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Can we refuse a transfer request?

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Fortan
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Can we refuse a transfer request?

Postby Fortan » Thu, 13 Feb 2014 4:40 pm

We are in a situation where our helper has asked for a transfer to another employer. The agency we hired her through have only presented us with one transfer maid which we did not like and time is ticking on the 30 days notice period. A few questions in that connection.

- What happens if the agency is unable/unwilling to find us a suitable replacement?
- Can we refuse the request to transfer if the agency doesn't get us a maid within the 30 days?

As a note, I can say that I have not officially accepted her request to transfer. I have said to her that I will accept it if we can get a replacement in in time.

Can someone help out here? Annoying situation to be in.... :P

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Postby sundaymorningstaple » Thu, 13 Feb 2014 5:28 pm

Well, looking at it from a different perspective, how much damage can she do if you refuse her request? Puts it in a slightly different light, doesn't it.

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Postby Beeroclock » Fri, 14 Feb 2014 12:07 pm

sundaymorningstaple wrote:Well, looking at it from a different perspective, how much damage can she do if you refuse her request? Puts it in a slightly different light, doesn't it.
+1. I wouldn't feel comfortable at all in that situation.

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Postby EmpressPlace » Mon, 17 Feb 2014 4:46 pm

Have a look at the agency's contract with you. There may be some restrictions if you intend to avail yourselves of the "free" replacements and are not prepared to write off the agency fee you paid.

There is no general obligation to consent to a helper's request under the terms of employment. But helpers now seem to treat shopping for another employer of their liking as a right and entitlement.

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Postby Sergei82 » Mon, 17 Feb 2014 4:51 pm

EmpressPlace wrote:But helpers now seem to treat shopping for another employer of their liking as a right and entitlement.

Is that something that should never be allowed? Did you watch "12 years a slave recently"?

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Postby EmpressPlace » Mon, 17 Feb 2014 5:15 pm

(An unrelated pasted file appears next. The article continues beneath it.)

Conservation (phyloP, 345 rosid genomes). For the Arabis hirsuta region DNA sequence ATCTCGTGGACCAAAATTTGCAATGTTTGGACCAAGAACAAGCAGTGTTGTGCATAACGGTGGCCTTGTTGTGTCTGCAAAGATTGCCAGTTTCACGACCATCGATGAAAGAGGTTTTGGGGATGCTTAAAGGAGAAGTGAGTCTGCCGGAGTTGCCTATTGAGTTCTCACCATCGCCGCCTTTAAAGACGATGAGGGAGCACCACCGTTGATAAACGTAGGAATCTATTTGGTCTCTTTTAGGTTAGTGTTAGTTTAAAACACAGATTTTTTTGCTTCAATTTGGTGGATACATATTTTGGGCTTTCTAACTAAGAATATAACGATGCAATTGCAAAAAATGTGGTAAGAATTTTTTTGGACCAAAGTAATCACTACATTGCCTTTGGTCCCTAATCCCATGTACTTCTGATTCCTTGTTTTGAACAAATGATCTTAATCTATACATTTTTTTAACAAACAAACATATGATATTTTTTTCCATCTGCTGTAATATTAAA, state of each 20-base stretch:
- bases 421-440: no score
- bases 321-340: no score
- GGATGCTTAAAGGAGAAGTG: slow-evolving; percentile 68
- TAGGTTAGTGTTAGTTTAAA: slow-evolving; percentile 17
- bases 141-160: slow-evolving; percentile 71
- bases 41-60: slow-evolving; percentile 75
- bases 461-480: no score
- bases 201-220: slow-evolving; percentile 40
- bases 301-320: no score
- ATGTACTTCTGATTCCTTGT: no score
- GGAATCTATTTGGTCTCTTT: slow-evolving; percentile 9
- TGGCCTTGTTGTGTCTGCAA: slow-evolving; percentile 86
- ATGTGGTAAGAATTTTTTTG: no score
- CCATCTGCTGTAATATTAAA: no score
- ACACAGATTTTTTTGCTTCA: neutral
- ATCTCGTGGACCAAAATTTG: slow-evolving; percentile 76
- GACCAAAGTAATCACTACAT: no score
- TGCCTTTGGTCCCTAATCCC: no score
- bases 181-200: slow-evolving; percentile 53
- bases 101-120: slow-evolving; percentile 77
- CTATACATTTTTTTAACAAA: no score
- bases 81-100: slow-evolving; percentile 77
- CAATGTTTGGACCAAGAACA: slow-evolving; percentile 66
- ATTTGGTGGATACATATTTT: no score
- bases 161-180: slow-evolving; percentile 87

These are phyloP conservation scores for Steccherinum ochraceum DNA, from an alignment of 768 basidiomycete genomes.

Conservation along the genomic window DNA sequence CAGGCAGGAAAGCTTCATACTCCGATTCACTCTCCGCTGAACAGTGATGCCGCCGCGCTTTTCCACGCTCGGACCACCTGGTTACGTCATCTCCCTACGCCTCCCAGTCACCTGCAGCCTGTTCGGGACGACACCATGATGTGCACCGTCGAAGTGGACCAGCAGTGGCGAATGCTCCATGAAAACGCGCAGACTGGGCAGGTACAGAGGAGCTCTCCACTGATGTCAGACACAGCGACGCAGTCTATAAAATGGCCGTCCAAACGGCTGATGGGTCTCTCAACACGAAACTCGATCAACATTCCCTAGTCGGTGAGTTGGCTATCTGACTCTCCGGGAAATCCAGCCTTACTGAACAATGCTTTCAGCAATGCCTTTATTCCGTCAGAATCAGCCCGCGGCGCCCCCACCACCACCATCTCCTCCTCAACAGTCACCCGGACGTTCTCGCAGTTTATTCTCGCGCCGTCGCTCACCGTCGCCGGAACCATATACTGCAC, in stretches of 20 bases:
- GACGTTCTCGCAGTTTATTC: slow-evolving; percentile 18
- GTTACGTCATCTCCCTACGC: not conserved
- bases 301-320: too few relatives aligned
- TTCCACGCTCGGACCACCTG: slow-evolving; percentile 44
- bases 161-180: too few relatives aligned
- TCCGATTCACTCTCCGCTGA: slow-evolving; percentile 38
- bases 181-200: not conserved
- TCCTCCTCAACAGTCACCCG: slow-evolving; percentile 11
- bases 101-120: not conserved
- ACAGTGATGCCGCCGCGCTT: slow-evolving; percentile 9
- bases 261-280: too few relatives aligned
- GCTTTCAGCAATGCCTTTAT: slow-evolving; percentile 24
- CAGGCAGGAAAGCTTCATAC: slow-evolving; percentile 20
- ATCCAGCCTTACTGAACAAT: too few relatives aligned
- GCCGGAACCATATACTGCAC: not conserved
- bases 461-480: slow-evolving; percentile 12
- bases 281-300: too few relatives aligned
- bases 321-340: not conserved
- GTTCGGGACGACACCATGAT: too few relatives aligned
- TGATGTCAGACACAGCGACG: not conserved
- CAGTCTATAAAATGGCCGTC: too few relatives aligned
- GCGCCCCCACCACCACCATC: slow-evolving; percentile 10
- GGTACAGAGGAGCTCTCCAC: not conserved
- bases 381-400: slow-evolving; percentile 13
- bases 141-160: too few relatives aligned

If the helper has shown good work ethic and fulfilled her duties and needs a transfer for good reasons, yes.

If the helper is using the employer as a temporary hiding hole until the ideal gig comes along and has not generally been good with her duties, no.

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Postby sundaymorningstaple » Mon, 17 Feb 2014 5:16 pm

So do EP holders from some areas. Although, that has slowed down somewhat thanks to the tightening up of MOM.

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Postby EmpressPlace » Mon, 17 Feb 2014 5:29 pm

Not slowing down where domestic helpers are concerned. Many helpers from the transfer focused agencies are shopping for a higher salary/ lesser workload/ no curfew way before contract is due to expire.

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Postby Fortan » Tue, 18 Feb 2014 8:36 am

Our helper was fantastic the first two months then steadily declined, getting lazy, had to be told constantly to perform basic duties.... a pain really. Was thinking about letting her go before she asked to transfer. She has given the reason that she needs to go back to the Philippines for family reasons. Two days later she asks us what date she can transfer so she can inform the new family when to start? Happy to get rid actually and we have now found a replacement through the agency although it took some serious pushing and showing. Wife due to give birth to our second child in April, so we really need someone to help out, as I am hardly ever at home. Thank god we've found someone now.

The shopping around for new employers by long stay helpers here is very significant. We are NOT hiring a helper with many years in Singapore behind her ever again. Just cause of much trouble.

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Postby x9200 » Tue, 18 Feb 2014 8:56 am

IMHO it's unavoidable. These people have simply different priorities and loyalty to a reasonable employer is not before getting a better paying job. Also nobody should expect the average FDW is a skilled worker. Their standards differ from what is expected and they will often fail to understand what is the whole fuss about.